# Is it formally right to say that $\Bbb N \subset \Bbb Z$ etc? [duplicate]

I was studying the formal construction of numbers from $\mathrm{ZF}$, assuming the elements of the naturals being $\{\}, \{\{\}\}$, etc. Given the naturals, its ring properties and arithmetic, we can define the integers being a set of equivalence classes on $\Bbb N^2$. This logic is used from the integers to the complex numbers, so the tear always have sets of equivalence classes. My doubt is: since, for example, $\bigcup \Bbb Z = \Bbb N^2$, isn’t it wrong to formally say that $1_{\Bbb N} = 1_{\Bbb Z}$, that is, $1 \in \Bbb Z$? Since that the only thing we can assume is that there is a bijective map $\Bbb N \mapsto \Bbb Z$ (in fact, they’re both countable).

## marked as duplicate by Asaf Karagila♦ real-analysis StackExchange.ready(function() { if (StackExchange.options.isMobile) return; $('.dupe-hammer-message-hover:not(.hover-bound)').each(function() { var$hover = $(this).addClass('hover-bound'),$msg = $hover.siblings('.dupe-hammer-message');$hover.hover( function() { $hover.showInfoMessage('', { messageElement:$msg.clone().show(), transient: false, position: { my: 'bottom left', at: 'top center', offsetTop: -7 }, dismissable: false, relativeToBody: true }); }, function() { StackExchange.helpers.removeMessages(); } ); }); }); Feb 22 '18 at 6:23

• Well, "formally right" is what you do not define. There is a subset of $\mathbb Z$ canonically identified with $\mathbb N$. For mathematicians other than specialists in foundations, we do, indeed, say $\mathbb N \subset \mathbb Z$. And similarly $\mathbb Z \subset \mathbb R \subset \mathbb C$. – GEdgar Feb 22 '18 at 1:01
You are more or less correct. Starting with, say, the the von Neumann definition of the set of natural numbers, $\mathbb N$, if we define $\mathbb Z$ as equivalence classes of pairs of natural numbers, then $\mathbb N\not\subseteq\mathbb Z$. In fact, $\mathbb N\cap\mathbb Z = \varnothing$. Every element of $\mathbb Z$ is an infinite set, while no elements of $\mathbb N$ are. What is true, however, is that we have an injective function $\mathbb N\to\mathbb Z$ which sends $n_{\mathbb N}$ to $n_{\mathbb Z}$. We can then implicitly apply this injective function whenever we want to think of a natural number as an integer. Alternatively, we can redefine $\mathbb N$ to be the image of that injective function, and thus get $\mathbb N\subseteq\mathbb Z$ (though we'll have to use another name, $\omega$ say, for the von Neumann set of natural numbers).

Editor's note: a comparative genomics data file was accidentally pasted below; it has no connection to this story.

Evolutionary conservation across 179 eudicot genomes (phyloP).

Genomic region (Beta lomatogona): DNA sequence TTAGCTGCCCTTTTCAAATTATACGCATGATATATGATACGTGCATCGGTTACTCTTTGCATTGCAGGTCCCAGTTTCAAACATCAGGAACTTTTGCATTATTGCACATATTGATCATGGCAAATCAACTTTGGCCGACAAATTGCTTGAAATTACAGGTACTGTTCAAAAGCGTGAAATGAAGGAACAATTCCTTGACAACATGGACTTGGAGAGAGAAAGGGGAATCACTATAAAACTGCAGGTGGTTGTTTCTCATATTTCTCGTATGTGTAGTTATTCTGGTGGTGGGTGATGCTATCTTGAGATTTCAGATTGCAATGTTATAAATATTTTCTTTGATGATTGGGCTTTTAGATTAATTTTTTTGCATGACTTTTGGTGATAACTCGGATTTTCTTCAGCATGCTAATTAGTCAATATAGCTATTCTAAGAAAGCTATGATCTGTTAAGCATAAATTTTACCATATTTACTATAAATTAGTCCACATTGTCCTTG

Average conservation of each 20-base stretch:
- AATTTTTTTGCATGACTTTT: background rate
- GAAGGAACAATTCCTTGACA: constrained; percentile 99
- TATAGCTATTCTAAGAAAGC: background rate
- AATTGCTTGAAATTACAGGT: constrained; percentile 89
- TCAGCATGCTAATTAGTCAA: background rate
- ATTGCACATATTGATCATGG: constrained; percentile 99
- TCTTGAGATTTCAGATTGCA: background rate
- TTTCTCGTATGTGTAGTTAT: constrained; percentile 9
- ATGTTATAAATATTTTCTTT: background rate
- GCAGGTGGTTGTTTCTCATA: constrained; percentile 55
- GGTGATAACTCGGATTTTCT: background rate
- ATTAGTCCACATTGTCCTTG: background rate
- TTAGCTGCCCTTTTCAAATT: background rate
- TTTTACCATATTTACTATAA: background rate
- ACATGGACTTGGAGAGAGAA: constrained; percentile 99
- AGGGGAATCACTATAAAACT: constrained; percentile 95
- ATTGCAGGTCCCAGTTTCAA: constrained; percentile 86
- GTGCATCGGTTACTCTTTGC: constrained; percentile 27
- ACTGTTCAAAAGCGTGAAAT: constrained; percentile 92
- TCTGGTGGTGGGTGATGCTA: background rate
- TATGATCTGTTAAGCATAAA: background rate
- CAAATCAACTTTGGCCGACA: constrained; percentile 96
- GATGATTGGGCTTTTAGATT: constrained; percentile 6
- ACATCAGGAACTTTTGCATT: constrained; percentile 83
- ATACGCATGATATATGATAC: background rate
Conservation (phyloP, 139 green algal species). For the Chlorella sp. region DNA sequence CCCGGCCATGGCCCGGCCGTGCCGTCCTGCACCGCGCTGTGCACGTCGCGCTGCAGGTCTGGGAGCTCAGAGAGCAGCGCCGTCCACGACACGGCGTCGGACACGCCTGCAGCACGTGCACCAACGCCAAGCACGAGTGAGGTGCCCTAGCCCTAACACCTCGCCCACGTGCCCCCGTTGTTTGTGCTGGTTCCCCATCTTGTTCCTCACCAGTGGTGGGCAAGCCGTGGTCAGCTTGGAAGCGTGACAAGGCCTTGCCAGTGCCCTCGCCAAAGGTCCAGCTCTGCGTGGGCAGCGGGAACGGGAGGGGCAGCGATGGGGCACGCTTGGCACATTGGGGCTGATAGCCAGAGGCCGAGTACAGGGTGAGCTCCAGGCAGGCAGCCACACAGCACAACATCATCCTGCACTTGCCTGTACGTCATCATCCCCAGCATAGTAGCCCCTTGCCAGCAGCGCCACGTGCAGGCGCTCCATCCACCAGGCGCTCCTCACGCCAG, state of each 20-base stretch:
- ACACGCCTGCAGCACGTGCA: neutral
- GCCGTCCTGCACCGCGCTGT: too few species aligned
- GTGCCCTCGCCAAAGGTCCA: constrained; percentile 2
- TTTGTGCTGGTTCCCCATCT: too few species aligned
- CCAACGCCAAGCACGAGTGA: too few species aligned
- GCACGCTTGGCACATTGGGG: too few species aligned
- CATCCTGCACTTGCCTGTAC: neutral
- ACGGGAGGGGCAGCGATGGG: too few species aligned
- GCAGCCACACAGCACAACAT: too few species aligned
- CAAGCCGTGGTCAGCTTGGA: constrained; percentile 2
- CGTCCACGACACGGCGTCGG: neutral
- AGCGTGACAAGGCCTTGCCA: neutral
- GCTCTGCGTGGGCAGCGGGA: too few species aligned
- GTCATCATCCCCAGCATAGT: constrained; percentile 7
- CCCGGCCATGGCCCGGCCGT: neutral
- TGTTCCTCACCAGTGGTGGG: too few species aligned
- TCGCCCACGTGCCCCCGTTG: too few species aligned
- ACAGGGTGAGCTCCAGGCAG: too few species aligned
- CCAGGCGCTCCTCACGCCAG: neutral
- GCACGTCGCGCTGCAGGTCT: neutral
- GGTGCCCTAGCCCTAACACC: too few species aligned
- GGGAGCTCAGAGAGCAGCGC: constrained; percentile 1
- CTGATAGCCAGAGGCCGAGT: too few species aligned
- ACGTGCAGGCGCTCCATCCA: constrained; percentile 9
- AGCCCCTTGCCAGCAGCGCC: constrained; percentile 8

In category theory, the very notion of "subobject" is an (equivalence class of) monomorphisms, which, in the case of the category of sets, are injective functions. To a categorist, "$\mathbb N\subseteq\mathbb Z$" means "there exists an injective function $\mathbb N\to\mathbb Z$", but in category theory you don't talk about the "elements" of an object.
Typically, we take a more abstract, "axiomatic" view of these objects when we're working with them so that the precise definitions we used don't matter. For example, $\mathbb Z$ is the initial object in the category of rings (or the free ring generated from the empty set). Many algebraic properties of the integers follow from just this. The construction of the integers as equivalence classes of pairs of naturals just shows that an object satisfying the above characterization actually exists. A different constructions of the integers would also work. It would produce a different but isomorphic ring. The categorical notion of a universal property often captures the abstract "interface" that we want to work with, while a set-theoretic construction may be necessary to prove that something exists that actually satisfies that "interface". Objects characterized by universal properties are, in general, only unique up to unique isomorphism, but that's more than enough typically (i.e. we want to treat isomorphic objects as "equal").